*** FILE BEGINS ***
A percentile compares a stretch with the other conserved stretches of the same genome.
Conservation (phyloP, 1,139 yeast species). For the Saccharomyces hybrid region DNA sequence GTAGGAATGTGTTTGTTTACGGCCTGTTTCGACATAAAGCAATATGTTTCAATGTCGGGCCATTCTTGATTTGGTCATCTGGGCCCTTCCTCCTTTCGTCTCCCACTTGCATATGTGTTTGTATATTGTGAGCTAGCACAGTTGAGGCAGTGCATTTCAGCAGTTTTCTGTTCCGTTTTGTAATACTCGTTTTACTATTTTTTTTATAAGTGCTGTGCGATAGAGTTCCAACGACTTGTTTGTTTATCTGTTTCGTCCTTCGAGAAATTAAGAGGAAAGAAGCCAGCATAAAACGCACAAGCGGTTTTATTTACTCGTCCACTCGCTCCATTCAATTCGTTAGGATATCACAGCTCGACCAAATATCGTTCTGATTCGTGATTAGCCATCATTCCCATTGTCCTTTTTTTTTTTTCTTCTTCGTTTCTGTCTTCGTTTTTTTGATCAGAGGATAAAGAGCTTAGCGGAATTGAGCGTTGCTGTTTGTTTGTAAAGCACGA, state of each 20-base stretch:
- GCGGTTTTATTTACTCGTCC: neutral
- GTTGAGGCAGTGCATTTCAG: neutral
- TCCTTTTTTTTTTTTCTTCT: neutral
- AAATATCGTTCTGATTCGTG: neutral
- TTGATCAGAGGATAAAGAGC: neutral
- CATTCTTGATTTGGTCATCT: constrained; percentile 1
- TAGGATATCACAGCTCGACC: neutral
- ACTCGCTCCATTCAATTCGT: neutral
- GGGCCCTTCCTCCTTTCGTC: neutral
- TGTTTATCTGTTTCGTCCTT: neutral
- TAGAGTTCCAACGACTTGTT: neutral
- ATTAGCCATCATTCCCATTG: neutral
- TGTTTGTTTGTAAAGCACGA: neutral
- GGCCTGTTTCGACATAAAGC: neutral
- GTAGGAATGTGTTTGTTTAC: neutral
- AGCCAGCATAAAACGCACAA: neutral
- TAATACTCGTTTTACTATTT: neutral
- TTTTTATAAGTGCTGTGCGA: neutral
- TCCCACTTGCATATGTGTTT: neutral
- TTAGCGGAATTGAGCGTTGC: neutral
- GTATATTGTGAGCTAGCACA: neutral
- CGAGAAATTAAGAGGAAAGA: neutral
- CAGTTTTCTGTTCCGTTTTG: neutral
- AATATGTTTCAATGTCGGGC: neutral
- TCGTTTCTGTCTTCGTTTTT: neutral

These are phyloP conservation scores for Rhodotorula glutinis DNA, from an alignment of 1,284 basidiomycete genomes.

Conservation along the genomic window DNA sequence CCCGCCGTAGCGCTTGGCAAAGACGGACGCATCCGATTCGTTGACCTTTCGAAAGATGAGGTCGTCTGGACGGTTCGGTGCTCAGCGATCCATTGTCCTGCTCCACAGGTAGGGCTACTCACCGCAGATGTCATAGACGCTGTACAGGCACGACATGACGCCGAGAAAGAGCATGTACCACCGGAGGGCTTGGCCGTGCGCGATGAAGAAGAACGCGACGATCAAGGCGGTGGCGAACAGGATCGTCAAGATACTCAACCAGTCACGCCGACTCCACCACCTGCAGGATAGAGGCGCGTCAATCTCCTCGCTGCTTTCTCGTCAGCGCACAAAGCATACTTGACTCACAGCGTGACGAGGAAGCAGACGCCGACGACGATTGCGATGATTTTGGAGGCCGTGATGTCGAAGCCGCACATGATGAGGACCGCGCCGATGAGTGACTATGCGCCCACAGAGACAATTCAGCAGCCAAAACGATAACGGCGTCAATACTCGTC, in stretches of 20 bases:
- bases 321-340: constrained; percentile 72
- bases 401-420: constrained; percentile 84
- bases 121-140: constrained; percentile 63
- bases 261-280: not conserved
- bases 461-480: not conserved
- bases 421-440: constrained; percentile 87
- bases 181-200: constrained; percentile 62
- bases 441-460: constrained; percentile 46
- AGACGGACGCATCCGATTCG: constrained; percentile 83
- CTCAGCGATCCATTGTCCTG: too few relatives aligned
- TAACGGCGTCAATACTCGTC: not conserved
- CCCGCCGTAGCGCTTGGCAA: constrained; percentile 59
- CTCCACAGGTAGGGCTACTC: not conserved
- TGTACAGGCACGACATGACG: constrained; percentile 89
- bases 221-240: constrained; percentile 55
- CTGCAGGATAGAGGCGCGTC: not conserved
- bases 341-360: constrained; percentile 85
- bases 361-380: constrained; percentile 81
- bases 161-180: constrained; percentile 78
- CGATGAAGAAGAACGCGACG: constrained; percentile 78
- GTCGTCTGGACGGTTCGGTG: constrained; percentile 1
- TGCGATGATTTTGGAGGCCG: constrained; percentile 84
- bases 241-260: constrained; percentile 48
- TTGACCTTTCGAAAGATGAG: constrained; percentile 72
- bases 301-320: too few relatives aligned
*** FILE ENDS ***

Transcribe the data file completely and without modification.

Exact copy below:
A percentile compares a stretch with the other conserved stretches of the same genome.
Conservation (phyloP, 1,139 yeast species). For the Saccharomyces hybrid region DNA sequence GTAGGAATGTGTTTGTTTACGGCCTGTTTCGACATAAAGCAATATGTTTCAATGTCGGGCCATTCTTGATTTGGTCATCTGGGCCCTTCCTCCTTTCGTCTCCCACTTGCATATGTGTTTGTATATTGTGAGCTAGCACAGTTGAGGCAGTGCATTTCAGCAGTTTTCTGTTCCGTTTTGTAATACTCGTTTTACTATTTTTTTTATAAGTGCTGTGCGATAGAGTTCCAACGACTTGTTTGTTTATCTGTTTCGTCCTTCGAGAAATTAAGAGGAAAGAAGCCAGCATAAAACGCACAAGCGGTTTTATTTACTCGTCCACTCGCTCCATTCAATTCGTTAGGATATCACAGCTCGACCAAATATCGTTCTGATTCGTGATTAGCCATCATTCCCATTGTCCTTTTTTTTTTTTCTTCTTCGTTTCTGTCTTCGTTTTTTTGATCAGAGGATAAAGAGCTTAGCGGAATTGAGCGTTGCTGTTTGTTTGTAAAGCACGA, state of each 20-base stretch:
- GCGGTTTTATTTACTCGTCC: neutral
- GTTGAGGCAGTGCATTTCAG: neutral
- TCCTTTTTTTTTTTTCTTCT: neutral
- AAATATCGTTCTGATTCGTG: neutral
- TTGATCAGAGGATAAAGAGC: neutral
- CATTCTTGATTTGGTCATCT: constrained; percentile 1
- TAGGATATCACAGCTCGACC: neutral
- ACTCGCTCCATTCAATTCGT: neutral
- GGGCCCTTCCTCCTTTCGTC: neutral
- TGTTTATCTGTTTCGTCCTT: neutral
- TAGAGTTCCAACGACTTGTT: neutral
- ATTAGCCATCATTCCCATTG: neutral
- TGTTTGTTTGTAAAGCACGA: neutral
- GGCCTGTTTCGACATAAAGC: neutral
- GTAGGAATGTGTTTGTTTAC: neutral
- AGCCAGCATAAAACGCACAA: neutral
- TAATACTCGTTTTACTATTT: neutral
- TTTTTATAAGTGCTGTGCGA: neutral
- TCCCACTTGCATATGTGTTT: neutral
- TTAGCGGAATTGAGCGTTGC: neutral
- GTATATTGTGAGCTAGCACA: neutral
- CGAGAAATTAAGAGGAAAGA: neutral
- CAGTTTTCTGTTCCGTTTTG: neutral
- AATATGTTTCAATGTCGGGC: neutral
- TCGTTTCTGTCTTCGTTTTT: neutral

These are phyloP conservation scores for Rhodotorula glutinis DNA, from an alignment of 1,284 basidiomycete genomes.

Conservation along the genomic window DNA sequence CCCGCCGTAGCGCTTGGCAAAGACGGACGCATCCGATTCGTTGACCTTTCGAAAGATGAGGTCGTCTGGACGGTTCGGTGCTCAGCGATCCATTGTCCTGCTCCACAGGTAGGGCTACTCACCGCAGATGTCATAGACGCTGTACAGGCACGACATGACGCCGAGAAAGAGCATGTACCACCGGAGGGCTTGGCCGTGCGCGATGAAGAAGAACGCGACGATCAAGGCGGTGGCGAACAGGATCGTCAAGATACTCAACCAGTCACGCCGACTCCACCACCTGCAGGATAGAGGCGCGTCAATCTCCTCGCTGCTTTCTCGTCAGCGCACAAAGCATACTTGACTCACAGCGTGACGAGGAAGCAGACGCCGACGACGATTGCGATGATTTTGGAGGCCGTGATGTCGAAGCCGCACATGATGAGGACCGCGCCGATGAGTGACTATGCGCCCACAGAGACAATTCAGCAGCCAAAACGATAACGGCGTCAATACTCGTC, in stretches of 20 bases:
- bases 321-340: constrained; percentile 72
- bases 401-420: constrained; percentile 84
- bases 121-140: constrained; percentile 63
- bases 261-280: not conserved
- bases 461-480: not conserved
- bases 421-440: constrained; percentile 87
- bases 181-200: constrained; percentile 62
- bases 441-460: constrained; percentile 46
- AGACGGACGCATCCGATTCG: constrained; percentile 83
- CTCAGCGATCCATTGTCCTG: too few relatives aligned
- TAACGGCGTCAATACTCGTC: not conserved
- CCCGCCGTAGCGCTTGGCAA: constrained; percentile 59
- CTCCACAGGTAGGGCTACTC: not conserved
- TGTACAGGCACGACATGACG: constrained; percentile 89
- bases 221-240: constrained; percentile 55
- CTGCAGGATAGAGGCGCGTC: not conserved
- bases 341-360: constrained; percentile 85
- bases 361-380: constrained; percentile 81
- bases 161-180: constrained; percentile 78
- CGATGAAGAAGAACGCGACG: constrained; percentile 78
- GTCGTCTGGACGGTTCGGTG: constrained; percentile 1
- TGCGATGATTTTGGAGGCCG: constrained; percentile 84
- bases 241-260: constrained; percentile 48
- TTGACCTTTCGAAAGATGAG: constrained; percentile 72
- bases 301-320: too few relatives aligned